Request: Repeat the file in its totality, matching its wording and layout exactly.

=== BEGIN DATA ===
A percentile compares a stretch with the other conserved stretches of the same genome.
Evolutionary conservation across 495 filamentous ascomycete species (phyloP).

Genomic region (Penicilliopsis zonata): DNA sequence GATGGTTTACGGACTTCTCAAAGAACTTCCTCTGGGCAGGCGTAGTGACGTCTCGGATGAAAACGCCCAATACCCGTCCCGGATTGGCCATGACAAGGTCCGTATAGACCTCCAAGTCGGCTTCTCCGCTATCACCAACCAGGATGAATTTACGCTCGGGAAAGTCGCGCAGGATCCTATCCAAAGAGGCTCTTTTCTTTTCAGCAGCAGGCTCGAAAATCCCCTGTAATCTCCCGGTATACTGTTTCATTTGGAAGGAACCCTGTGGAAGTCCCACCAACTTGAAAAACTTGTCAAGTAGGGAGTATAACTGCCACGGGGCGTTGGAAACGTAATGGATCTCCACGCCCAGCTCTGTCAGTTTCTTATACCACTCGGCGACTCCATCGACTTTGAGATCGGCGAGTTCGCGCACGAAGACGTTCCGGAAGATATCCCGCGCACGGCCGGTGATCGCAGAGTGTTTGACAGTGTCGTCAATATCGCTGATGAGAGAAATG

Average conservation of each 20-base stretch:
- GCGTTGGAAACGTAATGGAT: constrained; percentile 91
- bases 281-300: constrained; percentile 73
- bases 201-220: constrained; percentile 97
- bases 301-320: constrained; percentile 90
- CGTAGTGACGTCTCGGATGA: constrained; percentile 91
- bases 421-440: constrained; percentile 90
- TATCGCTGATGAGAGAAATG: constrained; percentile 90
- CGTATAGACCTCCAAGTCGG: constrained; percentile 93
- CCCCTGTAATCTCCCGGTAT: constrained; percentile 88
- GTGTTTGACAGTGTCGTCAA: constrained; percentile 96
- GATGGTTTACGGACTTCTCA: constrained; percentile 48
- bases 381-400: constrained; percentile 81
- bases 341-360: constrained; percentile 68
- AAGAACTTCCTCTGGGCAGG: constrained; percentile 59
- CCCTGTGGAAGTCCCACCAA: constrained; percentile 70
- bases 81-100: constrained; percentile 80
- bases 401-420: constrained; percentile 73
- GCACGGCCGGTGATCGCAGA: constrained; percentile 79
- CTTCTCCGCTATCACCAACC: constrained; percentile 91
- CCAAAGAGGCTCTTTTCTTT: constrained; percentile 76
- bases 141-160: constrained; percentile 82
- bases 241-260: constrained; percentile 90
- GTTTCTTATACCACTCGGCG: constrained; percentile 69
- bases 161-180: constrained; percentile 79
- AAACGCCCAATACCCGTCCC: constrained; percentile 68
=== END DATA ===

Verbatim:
A percentile compares a stretch with the other conserved stretches of the same genome.
Evolutionary conservation across 495 filamentous ascomycete species (phyloP).

Genomic region (Penicilliopsis zonata): DNA sequence GATGGTTTACGGACTTCTCAAAGAACTTCCTCTGGGCAGGCGTAGTGACGTCTCGGATGAAAACGCCCAATACCCGTCCCGGATTGGCCATGACAAGGTCCGTATAGACCTCCAAGTCGGCTTCTCCGCTATCACCAACCAGGATGAATTTACGCTCGGGAAAGTCGCGCAGGATCCTATCCAAAGAGGCTCTTTTCTTTTCAGCAGCAGGCTCGAAAATCCCCTGTAATCTCCCGGTATACTGTTTCATTTGGAAGGAACCCTGTGGAAGTCCCACCAACTTGAAAAACTTGTCAAGTAGGGAGTATAACTGCCACGGGGCGTTGGAAACGTAATGGATCTCCACGCCCAGCTCTGTCAGTTTCTTATACCACTCGGCGACTCCATCGACTTTGAGATCGGCGAGTTCGCGCACGAAGACGTTCCGGAAGATATCCCGCGCACGGCCGGTGATCGCAGAGTGTTTGACAGTGTCGTCAATATCGCTGATGAGAGAAATG

Average conservation of each 20-base stretch:
- GCGTTGGAAACGTAATGGAT: constrained; percentile 91
- bases 281-300: constrained; percentile 73
- bases 201-220: constrained; percentile 97
- bases 301-320: constrained; percentile 90
- CGTAGTGACGTCTCGGATGA: constrained; percentile 91
- bases 421-440: constrained; percentile 90
- TATCGCTGATGAGAGAAATG: constrained; percentile 90
- CGTATAGACCTCCAAGTCGG: constrained; percentile 93
- CCCCTGTAATCTCCCGGTAT: constrained; percentile 88
- GTGTTTGACAGTGTCGTCAA: constrained; percentile 96
- GATGGTTTACGGACTTCTCA: constrained; percentile 48
- bases 381-400: constrained; percentile 81
- bases 341-360: constrained; percentile 68
- AAGAACTTCCTCTGGGCAGG: constrained; percentile 59
- CCCTGTGGAAGTCCCACCAA: constrained; percentile 70
- bases 81-100: constrained; percentile 80
- bases 401-420: constrained; percentile 73
- GCACGGCCGGTGATCGCAGA: constrained; percentile 79
- CTTCTCCGCTATCACCAACC: constrained; percentile 91
- CCAAAGAGGCTCTTTTCTTT: constrained; percentile 76
- bases 141-160: constrained; percentile 82
- bases 241-260: constrained; percentile 90
- GTTTCTTATACCACTCGGCG: constrained; percentile 69
- bases 161-180: constrained; percentile 79
- AAACGCCCAATACCCGTCCC: constrained; percentile 68